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Bijnor maneater dodges hunters & spying drone.

Two state governments have mobilised resources against it. The best shikaris are on its trail. An Unmanned Aerial Vehicle ( UAV) has been pressed into service. But the man- eating tigress of Bijnor has not even been seen yet, let alone shot or trapped.

With seven human kills to its credit, the big cat has been able to dodge every land and air hunt by the governments of Uttar Pradesh and Uttarakhand and steadily heighten the sense of panic across the forested Moradabad- Bijnor region that is a stepping stone to the lower Himalayas.

In the latest attempt to locate the tigress, the administration has installed four dozen additional camera traps. The Dehradun- based Wildlife Institute of India ( WII) is providing technical assistance in the operation and teams are presently installing the equipment in Bijnor and Amangarh forest ranges of Uttar Pradesh as well as the Kalagarh range of Uttarakhand. " Our teams have reached the affected area and we will be using over 50 trap cameras for tracking the animal's movement," said Senior Wildlife Scientist, WII, Dr Y. S. Jhala.

Given the animal's record, doubt hangs heavy on likelihood of the camera traps tracing it.

The UP Forest Department had recently used a UAV in the operations.

UAVs are in use around the world, including in the AfPak zone where they rain missiles on terrorists, but this is the first instance of one being sent after a man- eating animal. " We used the UAV for high- resolution aerial mapping. Using the images taken by the unmanned aerial vehicle, we have prepared an interactive map. This map will help us identifying the exact spot where any animal movement is reported," said an optimistic Kamlesh Kumar, Moradabad's forest conservator.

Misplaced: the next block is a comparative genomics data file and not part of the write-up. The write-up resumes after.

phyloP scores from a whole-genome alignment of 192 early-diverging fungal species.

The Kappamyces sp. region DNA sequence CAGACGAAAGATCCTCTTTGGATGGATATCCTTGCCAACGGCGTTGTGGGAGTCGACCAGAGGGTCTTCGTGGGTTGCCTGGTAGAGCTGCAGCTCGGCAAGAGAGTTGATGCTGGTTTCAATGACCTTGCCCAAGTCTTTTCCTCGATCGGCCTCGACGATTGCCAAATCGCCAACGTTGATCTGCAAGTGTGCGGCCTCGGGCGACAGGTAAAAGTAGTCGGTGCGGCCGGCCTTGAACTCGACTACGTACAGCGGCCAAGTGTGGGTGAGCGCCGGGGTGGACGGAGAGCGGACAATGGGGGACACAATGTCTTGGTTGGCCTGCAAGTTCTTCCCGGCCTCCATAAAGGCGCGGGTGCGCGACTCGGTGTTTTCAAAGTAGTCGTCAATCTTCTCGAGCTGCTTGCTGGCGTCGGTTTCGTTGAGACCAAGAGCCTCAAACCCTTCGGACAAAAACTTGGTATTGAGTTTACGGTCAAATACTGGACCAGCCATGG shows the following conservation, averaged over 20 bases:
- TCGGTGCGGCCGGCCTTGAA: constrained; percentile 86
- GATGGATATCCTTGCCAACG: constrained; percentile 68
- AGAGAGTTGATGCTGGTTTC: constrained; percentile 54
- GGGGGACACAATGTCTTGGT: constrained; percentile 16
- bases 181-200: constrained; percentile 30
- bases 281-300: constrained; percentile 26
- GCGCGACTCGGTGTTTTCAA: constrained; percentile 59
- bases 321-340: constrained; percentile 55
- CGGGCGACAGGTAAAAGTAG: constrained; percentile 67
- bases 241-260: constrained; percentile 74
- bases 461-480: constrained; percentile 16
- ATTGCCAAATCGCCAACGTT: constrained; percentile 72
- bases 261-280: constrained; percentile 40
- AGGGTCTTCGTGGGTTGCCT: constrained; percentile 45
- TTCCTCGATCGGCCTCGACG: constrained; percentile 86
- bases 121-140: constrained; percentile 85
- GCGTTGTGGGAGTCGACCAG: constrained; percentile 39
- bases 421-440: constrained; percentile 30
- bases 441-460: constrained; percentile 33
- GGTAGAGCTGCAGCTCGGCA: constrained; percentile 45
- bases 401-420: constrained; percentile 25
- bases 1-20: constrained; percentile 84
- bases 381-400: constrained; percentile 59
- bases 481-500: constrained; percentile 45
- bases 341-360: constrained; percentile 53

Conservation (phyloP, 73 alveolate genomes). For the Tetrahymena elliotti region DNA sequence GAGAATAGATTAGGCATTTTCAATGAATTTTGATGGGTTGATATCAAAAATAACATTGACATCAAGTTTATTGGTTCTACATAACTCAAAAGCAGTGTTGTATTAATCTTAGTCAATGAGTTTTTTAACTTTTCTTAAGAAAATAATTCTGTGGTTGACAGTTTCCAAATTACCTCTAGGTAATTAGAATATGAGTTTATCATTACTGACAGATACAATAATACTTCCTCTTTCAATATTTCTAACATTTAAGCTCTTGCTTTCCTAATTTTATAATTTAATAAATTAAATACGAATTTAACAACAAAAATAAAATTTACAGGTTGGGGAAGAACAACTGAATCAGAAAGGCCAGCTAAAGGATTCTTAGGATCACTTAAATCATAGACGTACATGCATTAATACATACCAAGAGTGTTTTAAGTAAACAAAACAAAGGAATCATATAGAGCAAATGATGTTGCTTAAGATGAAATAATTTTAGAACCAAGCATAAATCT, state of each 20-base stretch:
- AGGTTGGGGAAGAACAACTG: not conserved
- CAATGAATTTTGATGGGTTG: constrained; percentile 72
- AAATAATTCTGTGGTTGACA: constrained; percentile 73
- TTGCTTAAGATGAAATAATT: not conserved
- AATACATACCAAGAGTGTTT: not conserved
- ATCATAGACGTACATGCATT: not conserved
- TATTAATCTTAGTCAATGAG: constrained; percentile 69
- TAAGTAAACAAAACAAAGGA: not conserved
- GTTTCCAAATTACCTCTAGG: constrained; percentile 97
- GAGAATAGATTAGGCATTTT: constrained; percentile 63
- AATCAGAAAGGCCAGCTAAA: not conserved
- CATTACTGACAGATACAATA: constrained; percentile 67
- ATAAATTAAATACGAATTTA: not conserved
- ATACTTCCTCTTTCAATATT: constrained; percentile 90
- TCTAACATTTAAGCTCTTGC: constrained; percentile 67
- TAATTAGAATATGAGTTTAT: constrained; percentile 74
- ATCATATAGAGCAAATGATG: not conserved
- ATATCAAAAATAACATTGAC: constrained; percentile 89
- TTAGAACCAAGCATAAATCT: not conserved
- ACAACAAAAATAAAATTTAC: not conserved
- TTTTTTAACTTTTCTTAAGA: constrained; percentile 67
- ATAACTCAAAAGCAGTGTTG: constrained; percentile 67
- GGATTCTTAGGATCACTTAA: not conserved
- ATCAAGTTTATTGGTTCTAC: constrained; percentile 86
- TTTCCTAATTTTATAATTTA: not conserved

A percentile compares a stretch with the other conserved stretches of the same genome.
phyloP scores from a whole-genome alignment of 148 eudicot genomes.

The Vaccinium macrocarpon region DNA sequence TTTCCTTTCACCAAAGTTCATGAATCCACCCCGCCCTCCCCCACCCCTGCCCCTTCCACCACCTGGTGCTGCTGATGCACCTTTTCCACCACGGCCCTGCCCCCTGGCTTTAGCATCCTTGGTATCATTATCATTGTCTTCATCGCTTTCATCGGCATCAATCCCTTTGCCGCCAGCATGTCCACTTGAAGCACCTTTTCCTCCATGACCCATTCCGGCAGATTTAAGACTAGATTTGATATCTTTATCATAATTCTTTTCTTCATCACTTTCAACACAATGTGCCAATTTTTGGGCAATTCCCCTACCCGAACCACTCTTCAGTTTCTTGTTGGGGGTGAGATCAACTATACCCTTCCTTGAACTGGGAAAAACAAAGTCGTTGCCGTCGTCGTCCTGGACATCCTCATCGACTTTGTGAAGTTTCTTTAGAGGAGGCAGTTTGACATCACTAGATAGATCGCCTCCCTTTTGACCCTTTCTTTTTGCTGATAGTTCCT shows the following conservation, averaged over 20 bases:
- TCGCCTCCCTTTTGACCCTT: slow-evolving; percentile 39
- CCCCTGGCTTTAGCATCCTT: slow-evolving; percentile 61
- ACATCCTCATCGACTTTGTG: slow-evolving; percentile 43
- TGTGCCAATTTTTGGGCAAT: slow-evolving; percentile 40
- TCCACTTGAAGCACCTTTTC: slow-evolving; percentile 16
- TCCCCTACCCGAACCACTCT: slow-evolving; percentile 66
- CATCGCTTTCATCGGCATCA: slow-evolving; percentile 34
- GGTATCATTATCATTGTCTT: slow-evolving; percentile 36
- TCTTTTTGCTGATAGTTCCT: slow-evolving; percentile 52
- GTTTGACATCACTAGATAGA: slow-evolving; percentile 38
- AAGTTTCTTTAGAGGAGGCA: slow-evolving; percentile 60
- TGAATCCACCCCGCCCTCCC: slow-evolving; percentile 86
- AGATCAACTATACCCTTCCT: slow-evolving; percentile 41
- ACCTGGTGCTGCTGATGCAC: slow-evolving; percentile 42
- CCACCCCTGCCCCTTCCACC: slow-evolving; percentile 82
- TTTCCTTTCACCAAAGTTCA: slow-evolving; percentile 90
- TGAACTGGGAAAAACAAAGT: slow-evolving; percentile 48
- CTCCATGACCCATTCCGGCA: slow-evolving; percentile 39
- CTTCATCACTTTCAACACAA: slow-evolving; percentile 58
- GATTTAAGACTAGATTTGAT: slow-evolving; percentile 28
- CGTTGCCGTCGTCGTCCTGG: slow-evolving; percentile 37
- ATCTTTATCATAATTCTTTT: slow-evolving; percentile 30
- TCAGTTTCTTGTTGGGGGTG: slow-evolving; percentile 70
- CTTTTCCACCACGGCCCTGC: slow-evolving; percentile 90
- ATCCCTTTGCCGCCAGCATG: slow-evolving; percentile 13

The animal was tracked along Jim Corbett National Park by Prashant Singh from Dehradun, Samarjit Singh of Kuchesar in Bulandshahr and Sudhir Raghav from Naroli in Moradabad.

Mohammad Ghazi, the BSP MLA of Barhapur in Bijnor, too launched an elaborate campaign surrounded by half- adozen armed supporters, proudly displaying rifles of varied makes. Forest officials also recruited two elephants in their efforts to track down the tiger.

The cat has allegedly killed seven people -- one in Sambhal, and three each in Moradabad and Bijnor.

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Publication:Mail Today (New Delhi, India)
Date:Mar 5, 2014
Words:386
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